Human beings have always told elaborate stories and tried to convince as many people as possible to believe in them. Bestselling author of Sapiens, Yuval Noah Harari, suggests storytelling is a large part of the reason why homo sapiens have come to dominate other species:
“Fiction has enabled us not merely to imagine things, but to do so collectively. We can weave common myths such as the biblical creation story, the Dreamtime myths of Aboriginal Australians, and the nationalist myths of modern states. Such myths give Sapiens the unprecedented ability to cooperate flexibly in large numbers. Ants and bees can also work together in huge numbers, but they do so in a very rigid manner and only with close relatives. Wolves and chimpanzees cooperate far more flexibly than ants, but they can do so only with small numbers of other individuals that they know intimately. Sapiens can cooperate in extremely flexible ways with countless numbers of strangers.”
And Harari says stories are a way for us to give meaning to our own lives.
Stories can have negative effects too. Harari argues that if you simply tell the truth, no one will listen. Consequently, you won’t have any power because power comes from the stories you convince other people to believe. He says there will never be a society that values truth over power. And he gives examples of stories which can spread persecution, intolerance, and genocide. Nevertheless, Harari believes there are facts that are separate from fables and myths, and it’s our job to find these facts.
Dan McAdams, a professor at Northwestern University in the US, has developed a psychological theory called ‘narrative identity’ to describe our ability to use storytelling to make sense of the world. The theory suggests that at an early age, people begin to become historians of themselves. They start to see their past as something they can make meaning out of and frame it in a way that helps them understand where they may be going in future.
From his research, McAdam has found life stories are associated with psychological wellbeing. For example, those who tell redemptive stories about their past – stories which transition from bad to good – tend to live more meaningful lives.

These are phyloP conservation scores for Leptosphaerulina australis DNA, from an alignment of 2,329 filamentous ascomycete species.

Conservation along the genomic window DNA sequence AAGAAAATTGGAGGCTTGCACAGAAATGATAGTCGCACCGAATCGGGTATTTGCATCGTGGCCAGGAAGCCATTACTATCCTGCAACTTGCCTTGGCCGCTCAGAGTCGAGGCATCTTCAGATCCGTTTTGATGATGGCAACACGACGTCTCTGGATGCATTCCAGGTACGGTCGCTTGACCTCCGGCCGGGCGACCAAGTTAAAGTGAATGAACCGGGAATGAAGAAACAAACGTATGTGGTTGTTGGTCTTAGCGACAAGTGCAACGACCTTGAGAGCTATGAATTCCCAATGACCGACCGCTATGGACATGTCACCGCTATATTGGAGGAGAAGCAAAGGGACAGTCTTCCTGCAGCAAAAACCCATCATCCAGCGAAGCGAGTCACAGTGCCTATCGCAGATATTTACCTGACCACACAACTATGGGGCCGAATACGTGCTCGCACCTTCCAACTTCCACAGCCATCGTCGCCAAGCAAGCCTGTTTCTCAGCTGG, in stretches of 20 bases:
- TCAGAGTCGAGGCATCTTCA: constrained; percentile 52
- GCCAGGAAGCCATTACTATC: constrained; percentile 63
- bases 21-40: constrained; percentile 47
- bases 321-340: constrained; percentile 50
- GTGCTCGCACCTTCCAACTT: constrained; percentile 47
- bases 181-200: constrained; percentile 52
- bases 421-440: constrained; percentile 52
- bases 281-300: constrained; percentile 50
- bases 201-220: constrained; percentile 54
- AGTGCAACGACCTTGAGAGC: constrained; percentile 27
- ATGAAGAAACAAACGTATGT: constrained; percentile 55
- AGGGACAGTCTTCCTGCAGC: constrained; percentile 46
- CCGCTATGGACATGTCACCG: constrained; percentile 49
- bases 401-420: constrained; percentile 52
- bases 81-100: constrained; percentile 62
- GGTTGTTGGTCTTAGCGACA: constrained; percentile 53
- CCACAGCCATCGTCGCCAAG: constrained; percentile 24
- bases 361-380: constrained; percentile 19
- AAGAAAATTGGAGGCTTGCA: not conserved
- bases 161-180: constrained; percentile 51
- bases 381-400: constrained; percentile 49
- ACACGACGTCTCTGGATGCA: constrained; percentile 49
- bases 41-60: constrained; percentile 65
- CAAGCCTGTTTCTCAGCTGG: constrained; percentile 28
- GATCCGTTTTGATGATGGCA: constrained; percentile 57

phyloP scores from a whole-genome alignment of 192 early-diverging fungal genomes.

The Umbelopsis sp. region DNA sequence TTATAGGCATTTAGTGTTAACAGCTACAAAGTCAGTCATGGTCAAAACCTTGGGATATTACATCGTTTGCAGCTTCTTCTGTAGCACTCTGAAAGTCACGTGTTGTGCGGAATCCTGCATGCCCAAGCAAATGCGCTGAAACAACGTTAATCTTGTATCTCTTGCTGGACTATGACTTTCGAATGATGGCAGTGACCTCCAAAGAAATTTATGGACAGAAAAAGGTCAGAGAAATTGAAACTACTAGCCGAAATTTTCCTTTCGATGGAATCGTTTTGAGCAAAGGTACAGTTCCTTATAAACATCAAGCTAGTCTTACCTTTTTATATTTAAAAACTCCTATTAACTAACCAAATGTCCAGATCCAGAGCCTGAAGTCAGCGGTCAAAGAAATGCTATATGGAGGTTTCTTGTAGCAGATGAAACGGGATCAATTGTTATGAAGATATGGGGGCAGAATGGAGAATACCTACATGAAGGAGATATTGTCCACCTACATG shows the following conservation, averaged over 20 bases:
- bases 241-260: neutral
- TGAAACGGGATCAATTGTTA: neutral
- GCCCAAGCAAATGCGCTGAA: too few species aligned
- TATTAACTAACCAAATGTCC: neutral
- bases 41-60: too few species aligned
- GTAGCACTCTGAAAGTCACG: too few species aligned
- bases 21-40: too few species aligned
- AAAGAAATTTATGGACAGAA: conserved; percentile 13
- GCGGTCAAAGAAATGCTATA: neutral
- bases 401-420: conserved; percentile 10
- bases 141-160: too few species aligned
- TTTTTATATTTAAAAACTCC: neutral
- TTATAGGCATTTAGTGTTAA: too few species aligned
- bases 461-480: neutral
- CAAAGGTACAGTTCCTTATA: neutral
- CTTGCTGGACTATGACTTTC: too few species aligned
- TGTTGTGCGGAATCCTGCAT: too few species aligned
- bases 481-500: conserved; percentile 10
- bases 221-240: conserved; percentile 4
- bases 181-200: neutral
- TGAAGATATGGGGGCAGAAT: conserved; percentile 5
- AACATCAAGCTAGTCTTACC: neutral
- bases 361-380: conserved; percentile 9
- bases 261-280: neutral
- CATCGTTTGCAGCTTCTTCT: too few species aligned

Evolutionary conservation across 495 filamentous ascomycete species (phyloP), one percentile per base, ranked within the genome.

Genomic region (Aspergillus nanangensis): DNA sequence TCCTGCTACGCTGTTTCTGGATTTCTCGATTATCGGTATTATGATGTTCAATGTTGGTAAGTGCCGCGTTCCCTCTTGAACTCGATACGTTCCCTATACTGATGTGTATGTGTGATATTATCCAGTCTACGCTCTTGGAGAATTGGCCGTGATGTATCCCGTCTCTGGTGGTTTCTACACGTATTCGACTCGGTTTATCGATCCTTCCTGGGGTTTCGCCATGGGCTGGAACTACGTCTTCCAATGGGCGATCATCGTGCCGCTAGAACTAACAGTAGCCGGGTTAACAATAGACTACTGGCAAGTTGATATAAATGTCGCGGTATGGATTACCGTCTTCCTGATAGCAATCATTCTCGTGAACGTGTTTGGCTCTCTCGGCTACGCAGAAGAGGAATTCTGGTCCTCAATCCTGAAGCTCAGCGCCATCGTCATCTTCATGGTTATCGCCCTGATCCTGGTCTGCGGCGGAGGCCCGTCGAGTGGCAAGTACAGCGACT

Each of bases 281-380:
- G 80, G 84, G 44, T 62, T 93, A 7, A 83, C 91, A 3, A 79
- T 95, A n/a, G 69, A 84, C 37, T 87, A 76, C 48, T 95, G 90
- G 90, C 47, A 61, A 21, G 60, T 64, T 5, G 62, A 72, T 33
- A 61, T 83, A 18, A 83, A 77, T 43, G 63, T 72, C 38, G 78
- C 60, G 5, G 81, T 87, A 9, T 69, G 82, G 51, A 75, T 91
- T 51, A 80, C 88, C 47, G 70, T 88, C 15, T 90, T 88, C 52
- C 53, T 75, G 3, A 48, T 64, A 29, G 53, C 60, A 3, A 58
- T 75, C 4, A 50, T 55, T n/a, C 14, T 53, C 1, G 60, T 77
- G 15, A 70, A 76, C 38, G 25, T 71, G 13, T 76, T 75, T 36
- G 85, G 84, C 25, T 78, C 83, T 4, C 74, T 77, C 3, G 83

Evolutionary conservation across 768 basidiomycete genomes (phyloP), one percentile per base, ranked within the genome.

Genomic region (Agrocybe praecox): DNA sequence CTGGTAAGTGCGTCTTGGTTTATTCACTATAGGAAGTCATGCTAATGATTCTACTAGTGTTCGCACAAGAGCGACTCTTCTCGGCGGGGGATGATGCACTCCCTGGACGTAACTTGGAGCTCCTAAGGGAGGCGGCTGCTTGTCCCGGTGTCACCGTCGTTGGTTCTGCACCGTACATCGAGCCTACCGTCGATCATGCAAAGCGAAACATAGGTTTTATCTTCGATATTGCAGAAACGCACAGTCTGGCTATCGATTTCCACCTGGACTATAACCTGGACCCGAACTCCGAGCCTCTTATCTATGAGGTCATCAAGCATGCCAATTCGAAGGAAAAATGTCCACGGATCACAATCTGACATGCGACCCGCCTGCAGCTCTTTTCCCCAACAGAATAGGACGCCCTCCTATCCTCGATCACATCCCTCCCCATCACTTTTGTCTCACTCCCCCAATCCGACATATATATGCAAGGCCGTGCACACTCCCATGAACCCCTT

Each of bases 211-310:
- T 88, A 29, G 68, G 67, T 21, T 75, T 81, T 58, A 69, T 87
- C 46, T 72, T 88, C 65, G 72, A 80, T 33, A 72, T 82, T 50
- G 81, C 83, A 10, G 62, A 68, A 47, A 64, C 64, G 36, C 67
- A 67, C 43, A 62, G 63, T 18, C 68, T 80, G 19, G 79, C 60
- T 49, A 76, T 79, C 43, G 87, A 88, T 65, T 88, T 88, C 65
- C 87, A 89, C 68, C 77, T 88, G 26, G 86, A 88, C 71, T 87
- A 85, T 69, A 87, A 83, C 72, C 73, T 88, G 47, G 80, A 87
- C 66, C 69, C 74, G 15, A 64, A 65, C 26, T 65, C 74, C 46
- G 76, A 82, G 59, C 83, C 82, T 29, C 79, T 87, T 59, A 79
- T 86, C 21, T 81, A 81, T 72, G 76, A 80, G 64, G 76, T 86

Separating market truth from fiction
Given humans drive markets, it’s unsurprising that markets too are story-driven machines. Think about the narratives told at the start of 2022:
- Bitcoin and the rise of digital currency
- Sam Bankman-Fried, the billionaire face of this new economy
- Tech dominance
- The inexorable rise of venture capital and private equity
- The Fed will always save markets, aka the Fed Put
- 60/40 will always deliver
- Low interest rates are here to stay
- Inflation is transitory
- Russia will overrun Ukraine
These narratives turned out to be comically false by the end of last year. Yet they generated plenty of headlines during the preceding 12 months. Many of today’s market ‘truths’ may also prove short-lived by the end of 2023.
We not only like to develop stories around markets but stocks too. There’s the narrative around Australian companies that are taking on the world and winning. CSL (CSL) is a good example of this (and valued at 36x forward P/E, it may need to take on other planets and win too).
There are ‘cool’ stocks to own like Wesfarmers (WES): after all, who doesn’t love Bunnings? There are turnaround stories such as Myer (MYR) and Whitehaven Coal (WHC). And there are stocks that investors kick when they’re down – AMP (AMP) and Zip (ZIP), for instance.
With all the stories around markets and stocks, what is the average investors supposed to do? Well, it’s the job of investors to do as Harari says, and that is separate truth from fiction. And to recognize what they can and can’t control.
The truth lies in numbers. A company profit and loss statement is real; a balance sheet is real; and a cashflow statement is real.
In the long term, markets and companies are driven by earnings and the multiples attached to those earnings. If investors focus on these two things, they can ignore a lot of the white noise that surrounds them daily.